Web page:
A review of cost-effectiveness analyses in rheumatology & related disciplines

A MEDLINE search of the 1996 and 1997 literature yielded two

reviews of the methodology of cost-effectiveness analyses

(CEAs) in the field of rheumatology and eight original CEAs

evaluating slow-acting antirheumatic agents (two studies),

total hip arthroplasty for patients with osteoarthritis (one

study), educational intervention for patients with

fibromyalgia (one study), interventions for patients with low

back pain (three studies), and hormone replacement therapy for

women with osteoporosis (one study). Most CEAs relied on

modelling of data that were assembled from various sources;

however, in one CEA a cost- effectiveness comparison was based

on data collected prospectively within a randomized clinical

trial. Extensive sensitivity analyses were conducted by a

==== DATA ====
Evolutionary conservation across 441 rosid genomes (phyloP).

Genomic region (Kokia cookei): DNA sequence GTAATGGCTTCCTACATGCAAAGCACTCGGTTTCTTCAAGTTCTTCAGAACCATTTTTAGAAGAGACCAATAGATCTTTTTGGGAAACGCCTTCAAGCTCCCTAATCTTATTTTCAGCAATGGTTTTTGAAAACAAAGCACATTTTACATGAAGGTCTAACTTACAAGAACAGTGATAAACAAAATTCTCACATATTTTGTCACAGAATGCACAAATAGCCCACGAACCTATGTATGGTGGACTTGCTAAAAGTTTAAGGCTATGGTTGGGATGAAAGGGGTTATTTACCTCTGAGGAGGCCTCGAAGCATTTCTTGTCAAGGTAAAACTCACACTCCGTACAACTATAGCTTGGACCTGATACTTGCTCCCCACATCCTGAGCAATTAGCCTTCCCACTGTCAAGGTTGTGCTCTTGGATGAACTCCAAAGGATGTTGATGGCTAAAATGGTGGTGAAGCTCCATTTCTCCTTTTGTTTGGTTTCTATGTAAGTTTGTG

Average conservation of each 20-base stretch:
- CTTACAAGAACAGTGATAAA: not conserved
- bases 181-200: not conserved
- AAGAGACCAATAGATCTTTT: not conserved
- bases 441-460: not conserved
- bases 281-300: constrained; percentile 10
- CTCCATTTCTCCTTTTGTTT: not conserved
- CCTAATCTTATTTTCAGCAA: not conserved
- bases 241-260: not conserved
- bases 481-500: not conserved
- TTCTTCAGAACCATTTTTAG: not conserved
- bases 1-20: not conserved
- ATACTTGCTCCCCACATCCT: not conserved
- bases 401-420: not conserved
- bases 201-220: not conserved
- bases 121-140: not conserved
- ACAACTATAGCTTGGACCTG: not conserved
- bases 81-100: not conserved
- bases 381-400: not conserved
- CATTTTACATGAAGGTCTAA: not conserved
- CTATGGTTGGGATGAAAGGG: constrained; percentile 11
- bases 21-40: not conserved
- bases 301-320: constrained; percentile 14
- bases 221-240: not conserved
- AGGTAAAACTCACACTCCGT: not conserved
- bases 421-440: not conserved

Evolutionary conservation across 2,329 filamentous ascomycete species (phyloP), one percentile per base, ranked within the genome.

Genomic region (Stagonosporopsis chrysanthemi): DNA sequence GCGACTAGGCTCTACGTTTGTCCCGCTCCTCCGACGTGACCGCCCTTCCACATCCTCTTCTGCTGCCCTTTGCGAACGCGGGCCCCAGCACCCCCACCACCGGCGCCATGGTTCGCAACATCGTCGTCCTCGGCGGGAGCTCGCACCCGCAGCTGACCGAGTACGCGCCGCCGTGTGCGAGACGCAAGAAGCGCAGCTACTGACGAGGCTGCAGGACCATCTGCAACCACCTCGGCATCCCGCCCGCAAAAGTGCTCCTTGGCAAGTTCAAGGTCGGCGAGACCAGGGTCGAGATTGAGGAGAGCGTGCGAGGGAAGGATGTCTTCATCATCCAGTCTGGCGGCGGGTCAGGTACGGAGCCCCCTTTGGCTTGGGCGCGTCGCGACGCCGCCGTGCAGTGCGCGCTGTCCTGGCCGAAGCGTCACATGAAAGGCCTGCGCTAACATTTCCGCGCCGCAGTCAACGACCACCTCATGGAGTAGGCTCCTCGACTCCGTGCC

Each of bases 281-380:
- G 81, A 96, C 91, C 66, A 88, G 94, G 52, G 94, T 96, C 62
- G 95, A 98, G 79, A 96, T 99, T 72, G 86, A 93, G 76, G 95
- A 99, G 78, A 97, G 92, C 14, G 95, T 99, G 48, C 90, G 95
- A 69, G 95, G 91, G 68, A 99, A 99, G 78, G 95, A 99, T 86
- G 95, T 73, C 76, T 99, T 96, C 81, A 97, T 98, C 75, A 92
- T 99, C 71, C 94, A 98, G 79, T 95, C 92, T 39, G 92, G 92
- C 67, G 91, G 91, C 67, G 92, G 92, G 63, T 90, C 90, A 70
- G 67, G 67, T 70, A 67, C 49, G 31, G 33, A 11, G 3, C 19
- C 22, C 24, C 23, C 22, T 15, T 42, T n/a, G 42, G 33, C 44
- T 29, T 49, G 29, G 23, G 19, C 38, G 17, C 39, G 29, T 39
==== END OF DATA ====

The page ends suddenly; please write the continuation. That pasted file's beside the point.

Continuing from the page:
majority of the studies. The CEAs of slow-acting antirheumatic

agents provided results that were difficult to interpret given

extensive modelling and reliance on expert estimates. Only one

CEA was supported by an industry grant. Most of the studies

were of high quality and met current methodologic

requirements, including the use of discounting, sensitivity

analysis, and incremental analysis. However, the major

shortcoming of these recent studies continues to be the use of

estimated costs instead of prospectively measured resource

utilization data presented in terms of separate physical


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